But because I knew what I needed I put my top teams against his weakest teams to guarantee I got that score.

    Yes, you had a less stressfull attack phase, and an easy win, which is nice. We agree on this. However, if you hade gone first and cleared more teams than you actually did (because you obviously could), it wouldn't have given your opponent any higher chance at winning. Going second would not have made your opponent beat your JKR or smugglers in the first attempt. Using a different strategy, executing it better or having better gear/mods on his attackers could have.
  • Kisakee
    272 posts Member
    In todays GA i went first in attacking and oneshotted all enemy squads. My opponent failed once and now i'll win this round.
    Can i now claim going first, oneshotting everything and putting the pressure on my enemy to do better than i is an unfair advantage? Neither going first or second is a disadvantage by itself, it's always what you make out of it. If you fail you'll fail, no matter who attacked first. Both strategies have their positive and negative arguments and one may take attacking second to a much better use instead of attacking first, but it's not unfair.
    Never make the mistake of believing forbearance equates to acceptance, or that all positions are equally valid.
  • Bulldog1205
    2824 posts Member
    Kisakee wrote: »
    In todays GA i went first in attacking and oneshotted all enemy squads. My opponent failed once and now i'll win this round.
    Can i now claim going first, oneshotting everything and putting the pressure on my enemy to do better than i is an unfair advantage? Neither going first or second is a disadvantage by itself, it's always what you make out of it. If you fail you'll fail, no matter who attacked first. Both strategies have their positive and negative arguments and one may take attacking second to a much better use instead of attacking first, but it's not unfair.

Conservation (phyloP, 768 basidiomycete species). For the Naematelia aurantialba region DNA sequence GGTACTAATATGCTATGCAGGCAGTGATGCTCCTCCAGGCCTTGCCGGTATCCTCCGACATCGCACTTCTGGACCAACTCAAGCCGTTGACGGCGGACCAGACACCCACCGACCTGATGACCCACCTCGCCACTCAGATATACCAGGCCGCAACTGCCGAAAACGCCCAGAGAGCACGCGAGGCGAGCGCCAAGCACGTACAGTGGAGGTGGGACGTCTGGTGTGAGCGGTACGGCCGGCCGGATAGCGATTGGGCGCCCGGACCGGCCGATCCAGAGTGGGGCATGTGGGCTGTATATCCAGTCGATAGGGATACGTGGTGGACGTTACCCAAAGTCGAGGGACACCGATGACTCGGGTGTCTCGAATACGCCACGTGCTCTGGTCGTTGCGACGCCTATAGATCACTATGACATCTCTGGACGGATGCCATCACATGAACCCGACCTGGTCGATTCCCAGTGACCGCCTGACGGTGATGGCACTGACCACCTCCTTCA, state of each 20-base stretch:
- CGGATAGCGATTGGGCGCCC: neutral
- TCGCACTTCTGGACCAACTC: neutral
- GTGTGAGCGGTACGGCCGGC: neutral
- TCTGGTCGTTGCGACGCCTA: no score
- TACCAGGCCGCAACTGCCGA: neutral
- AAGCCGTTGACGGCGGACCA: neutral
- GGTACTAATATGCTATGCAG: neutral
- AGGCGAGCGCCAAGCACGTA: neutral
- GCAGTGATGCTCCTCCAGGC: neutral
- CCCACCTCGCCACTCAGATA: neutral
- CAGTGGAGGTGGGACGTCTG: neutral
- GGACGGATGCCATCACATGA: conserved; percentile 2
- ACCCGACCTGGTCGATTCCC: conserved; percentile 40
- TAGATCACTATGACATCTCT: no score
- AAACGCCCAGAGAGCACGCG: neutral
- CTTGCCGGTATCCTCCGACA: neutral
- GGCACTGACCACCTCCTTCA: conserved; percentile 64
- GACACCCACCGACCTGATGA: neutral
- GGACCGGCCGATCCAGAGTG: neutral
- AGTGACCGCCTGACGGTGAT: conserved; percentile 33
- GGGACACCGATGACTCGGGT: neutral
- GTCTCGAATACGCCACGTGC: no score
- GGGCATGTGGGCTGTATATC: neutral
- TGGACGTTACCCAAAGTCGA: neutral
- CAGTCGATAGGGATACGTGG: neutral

Any advantage (whether going first or second is irrelevant) is unfair, because both parties don’t necessarily have the same opportunity to take such advantage.
  • Waqui
    5177 posts Member
    edited May 27
    Kisakee wrote: »
    In todays GA i went first in attacking and oneshotted all enemy squads. My opponent failed once and now i'll win this round.
    Can i now claim going first, oneshotting everything and putting the pressure on my enemy to do better than i is an unfair advantage? Neither going first or second is a disadvantage by itself, it's always what you make out of it. If you fail you'll fail, no matter who attacked first. Both strategies have their positive and negative arguments and one may take attacking second to a much better use instead of attacking first, but it's not unfair.

    Any advantage (whether going first or second is irrelevant) is unfair, because both parties don’t necessarily have the same opportunity to take such advantage.

    Please explain what the advantage is exactly? How can you score more by going second? Or first?